When I was growing up in California, my grandmother, a fantastic cook, would prepare Saturday dinner and Sunday lunch for dozens of people every week. On public holidays, her entire family (six children, their spouses and 23 grandchildren) would gather for a feast. But when we got a phone call mid-week, it meant one thing: she’d found reasonably priced Dungeness crabs, and she’d be steaming them for dinner.
This was always a smaller group – about a dozen of us – and we’d eat our fill of crab before moving onto a few simple dishes, often congee with stir-fried vegetables.
This was my grandmother’s way of serving crabs, although in Hong Kong I use the easier-to-find, smaller types such as flower crabs or crucifix crabs. Mud crabs are good, too, but the shell is thick, making it difficult to crack the legs, and it’s hard to pull off the back shell. Don’t use hairy crabs, which are eaten primarily for their roe.
For smaller crabs count on at least two per person. One large mud crab should be sufficient for two greedy diners (I would include myself in that category) or four who are more restrained.
Take the crabs from the bag you brought them home in and lay them on a tray. Place the tray in the freezer and leave them for 10 minutes - this puts the crabs to sleep. (Don't leave them in the freezer for longer than 10 minutes, or they will be frozen.) Kill the crabs by pushing the sharp, slender blade of a boning knife, or a sharp skewer, through the face into the brain. Scrub the crabs with a clean kitchen brush under running water, then put them back-side down in the sink. Lift the “apron” at the base of the bottom shell (it’s long and slender on males, wide and bell-shaped on females) and pull it off. Turn the crab over. Holding down the claws with your left hand (if you’re right-handed), grasp the side of the top shell with your right hand and pull it up and away from the body to expose the insides. Set the top shells aside, placing them upside-down so the liquid and soft parts stay inside. From the body, remove the feathery gills, the intestines (they’re white and squiggly) and other inedible parts. Cut each body into four, making sure some of the legs are attached to each piece. (If you're using one or two larger crabs, cut the body into eight pieces: the two claws, then the body into six.)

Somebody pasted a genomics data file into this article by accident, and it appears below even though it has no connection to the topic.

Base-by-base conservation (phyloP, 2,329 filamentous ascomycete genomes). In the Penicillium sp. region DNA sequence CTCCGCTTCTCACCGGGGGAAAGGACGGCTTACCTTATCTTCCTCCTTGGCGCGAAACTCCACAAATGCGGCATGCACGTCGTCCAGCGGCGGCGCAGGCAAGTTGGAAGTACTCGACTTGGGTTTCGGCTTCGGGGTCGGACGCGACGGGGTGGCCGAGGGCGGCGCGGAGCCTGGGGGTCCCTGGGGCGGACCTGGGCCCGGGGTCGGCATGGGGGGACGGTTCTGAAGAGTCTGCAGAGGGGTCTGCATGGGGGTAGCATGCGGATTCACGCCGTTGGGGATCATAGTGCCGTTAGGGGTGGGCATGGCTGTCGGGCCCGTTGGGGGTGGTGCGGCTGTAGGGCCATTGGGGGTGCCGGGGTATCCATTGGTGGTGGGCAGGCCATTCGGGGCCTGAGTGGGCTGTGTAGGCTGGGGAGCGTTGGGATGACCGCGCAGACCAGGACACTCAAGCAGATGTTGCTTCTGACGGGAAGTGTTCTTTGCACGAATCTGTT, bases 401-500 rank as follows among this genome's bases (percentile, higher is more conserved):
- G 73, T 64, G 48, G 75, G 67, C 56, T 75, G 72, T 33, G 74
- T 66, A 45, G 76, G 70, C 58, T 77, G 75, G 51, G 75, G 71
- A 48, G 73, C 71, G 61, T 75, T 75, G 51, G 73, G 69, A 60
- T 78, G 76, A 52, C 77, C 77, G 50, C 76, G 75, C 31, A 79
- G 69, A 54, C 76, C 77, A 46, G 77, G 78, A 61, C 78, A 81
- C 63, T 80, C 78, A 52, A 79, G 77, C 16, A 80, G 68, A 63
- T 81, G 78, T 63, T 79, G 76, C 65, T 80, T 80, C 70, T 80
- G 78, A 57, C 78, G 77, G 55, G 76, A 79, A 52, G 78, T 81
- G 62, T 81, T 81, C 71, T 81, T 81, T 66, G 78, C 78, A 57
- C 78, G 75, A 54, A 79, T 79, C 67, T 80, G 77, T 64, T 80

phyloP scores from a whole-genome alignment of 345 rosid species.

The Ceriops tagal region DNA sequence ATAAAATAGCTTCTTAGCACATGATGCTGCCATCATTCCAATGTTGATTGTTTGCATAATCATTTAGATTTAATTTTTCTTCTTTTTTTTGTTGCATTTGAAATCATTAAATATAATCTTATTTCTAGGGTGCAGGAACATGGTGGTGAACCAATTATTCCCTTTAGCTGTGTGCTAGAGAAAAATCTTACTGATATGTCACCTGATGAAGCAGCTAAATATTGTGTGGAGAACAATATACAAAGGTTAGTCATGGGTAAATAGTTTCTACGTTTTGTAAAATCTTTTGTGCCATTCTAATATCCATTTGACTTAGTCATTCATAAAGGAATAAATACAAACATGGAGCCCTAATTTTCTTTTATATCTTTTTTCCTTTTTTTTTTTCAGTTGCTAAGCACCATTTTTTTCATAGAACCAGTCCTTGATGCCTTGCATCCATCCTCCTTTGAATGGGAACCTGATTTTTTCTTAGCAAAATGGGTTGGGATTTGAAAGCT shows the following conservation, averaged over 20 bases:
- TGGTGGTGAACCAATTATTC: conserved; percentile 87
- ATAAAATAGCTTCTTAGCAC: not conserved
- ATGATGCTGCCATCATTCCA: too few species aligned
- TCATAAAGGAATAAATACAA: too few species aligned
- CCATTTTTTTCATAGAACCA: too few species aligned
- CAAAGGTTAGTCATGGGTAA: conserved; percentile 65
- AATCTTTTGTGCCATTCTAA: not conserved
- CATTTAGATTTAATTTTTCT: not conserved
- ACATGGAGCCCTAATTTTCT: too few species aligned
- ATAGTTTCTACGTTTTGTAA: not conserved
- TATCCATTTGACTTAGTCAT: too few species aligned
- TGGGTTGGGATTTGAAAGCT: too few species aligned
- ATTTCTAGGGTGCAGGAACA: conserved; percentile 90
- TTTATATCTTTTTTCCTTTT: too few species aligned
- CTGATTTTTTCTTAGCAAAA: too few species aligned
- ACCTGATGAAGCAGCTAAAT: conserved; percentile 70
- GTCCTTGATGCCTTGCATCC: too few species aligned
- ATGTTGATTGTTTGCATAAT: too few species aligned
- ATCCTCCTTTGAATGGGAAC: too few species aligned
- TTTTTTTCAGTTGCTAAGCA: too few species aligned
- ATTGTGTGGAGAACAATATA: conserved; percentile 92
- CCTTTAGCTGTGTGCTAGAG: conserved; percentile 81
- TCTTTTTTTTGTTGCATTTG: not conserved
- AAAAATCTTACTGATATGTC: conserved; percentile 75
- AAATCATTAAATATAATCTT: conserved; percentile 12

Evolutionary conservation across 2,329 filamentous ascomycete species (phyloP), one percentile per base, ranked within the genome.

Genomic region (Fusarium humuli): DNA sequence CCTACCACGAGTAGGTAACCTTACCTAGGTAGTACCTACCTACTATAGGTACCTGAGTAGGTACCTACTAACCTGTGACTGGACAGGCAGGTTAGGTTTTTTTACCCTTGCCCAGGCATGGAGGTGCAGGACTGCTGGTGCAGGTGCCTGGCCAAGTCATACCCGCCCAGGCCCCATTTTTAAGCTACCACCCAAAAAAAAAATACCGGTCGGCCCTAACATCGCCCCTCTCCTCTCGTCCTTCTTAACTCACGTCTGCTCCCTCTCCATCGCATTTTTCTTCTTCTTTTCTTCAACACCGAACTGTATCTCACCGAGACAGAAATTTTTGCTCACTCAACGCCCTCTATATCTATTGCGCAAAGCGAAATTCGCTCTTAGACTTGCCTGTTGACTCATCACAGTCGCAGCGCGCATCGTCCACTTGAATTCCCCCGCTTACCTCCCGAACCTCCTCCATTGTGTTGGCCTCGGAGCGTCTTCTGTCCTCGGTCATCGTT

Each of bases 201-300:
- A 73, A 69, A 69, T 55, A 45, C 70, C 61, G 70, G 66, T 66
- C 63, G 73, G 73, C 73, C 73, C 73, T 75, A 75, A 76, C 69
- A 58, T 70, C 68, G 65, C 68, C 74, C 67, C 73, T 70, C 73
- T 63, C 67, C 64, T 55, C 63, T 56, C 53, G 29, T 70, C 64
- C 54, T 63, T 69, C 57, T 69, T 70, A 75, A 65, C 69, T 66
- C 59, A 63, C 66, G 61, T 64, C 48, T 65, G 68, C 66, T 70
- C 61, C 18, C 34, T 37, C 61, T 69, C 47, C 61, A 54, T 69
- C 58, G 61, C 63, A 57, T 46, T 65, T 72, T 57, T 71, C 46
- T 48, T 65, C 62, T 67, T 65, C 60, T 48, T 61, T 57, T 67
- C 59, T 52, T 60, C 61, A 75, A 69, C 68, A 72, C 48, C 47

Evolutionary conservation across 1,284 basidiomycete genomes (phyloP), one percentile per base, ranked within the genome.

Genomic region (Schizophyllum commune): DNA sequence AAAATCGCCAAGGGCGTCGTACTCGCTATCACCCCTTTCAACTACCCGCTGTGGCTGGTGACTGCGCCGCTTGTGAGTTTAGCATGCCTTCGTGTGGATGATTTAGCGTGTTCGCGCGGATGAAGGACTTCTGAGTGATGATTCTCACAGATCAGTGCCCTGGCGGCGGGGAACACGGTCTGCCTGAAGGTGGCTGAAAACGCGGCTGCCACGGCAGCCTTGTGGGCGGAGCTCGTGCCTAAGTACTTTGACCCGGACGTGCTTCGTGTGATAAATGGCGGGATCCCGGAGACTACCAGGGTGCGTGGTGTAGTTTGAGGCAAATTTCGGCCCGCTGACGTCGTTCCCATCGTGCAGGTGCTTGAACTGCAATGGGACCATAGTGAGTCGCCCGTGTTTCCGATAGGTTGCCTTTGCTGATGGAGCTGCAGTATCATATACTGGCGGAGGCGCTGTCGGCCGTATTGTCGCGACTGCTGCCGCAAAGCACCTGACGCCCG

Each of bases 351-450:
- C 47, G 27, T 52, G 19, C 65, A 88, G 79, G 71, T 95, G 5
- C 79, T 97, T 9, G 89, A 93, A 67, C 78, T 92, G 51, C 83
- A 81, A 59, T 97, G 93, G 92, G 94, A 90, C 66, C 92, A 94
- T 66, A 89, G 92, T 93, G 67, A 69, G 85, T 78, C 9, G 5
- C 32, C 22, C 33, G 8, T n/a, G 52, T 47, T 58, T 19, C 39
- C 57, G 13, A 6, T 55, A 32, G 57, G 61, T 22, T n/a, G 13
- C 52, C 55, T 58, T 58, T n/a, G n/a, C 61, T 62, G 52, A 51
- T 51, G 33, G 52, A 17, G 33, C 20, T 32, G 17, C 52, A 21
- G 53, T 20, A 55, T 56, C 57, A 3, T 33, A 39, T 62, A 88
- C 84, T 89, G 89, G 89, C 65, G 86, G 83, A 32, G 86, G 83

Lay the body pieces in one layer on a large heat-proof platter, and the back shells on another platter. Pour some water into the base of a tiered steamer, or in a wok with a low rack with feet, and place the steamer or wok over a high flame. When the water boils, place the dish of crabs in the steamer or wok, cover with the lid and cook over a high flame for 10-12 minutes (you may need to steam them in batches). Larger crabs should be steamed for 15 to 20 minutes (or longer, depending on the size).
While the crabs are steaming, make the dipping sauce. Finely mince the garlic and put it in a small pan with the cooking oil. Set the pan over a low-medium flame and cook until the garlic is pale-medium golden; do not let the garlic get too dark, or it will taste bitter. Divide the soy sauce between four to six individual dipping bowls and pour the oil into each dish, making sure to distribute the garlic evenly. Serve the steamed crabs with the dipping sauce.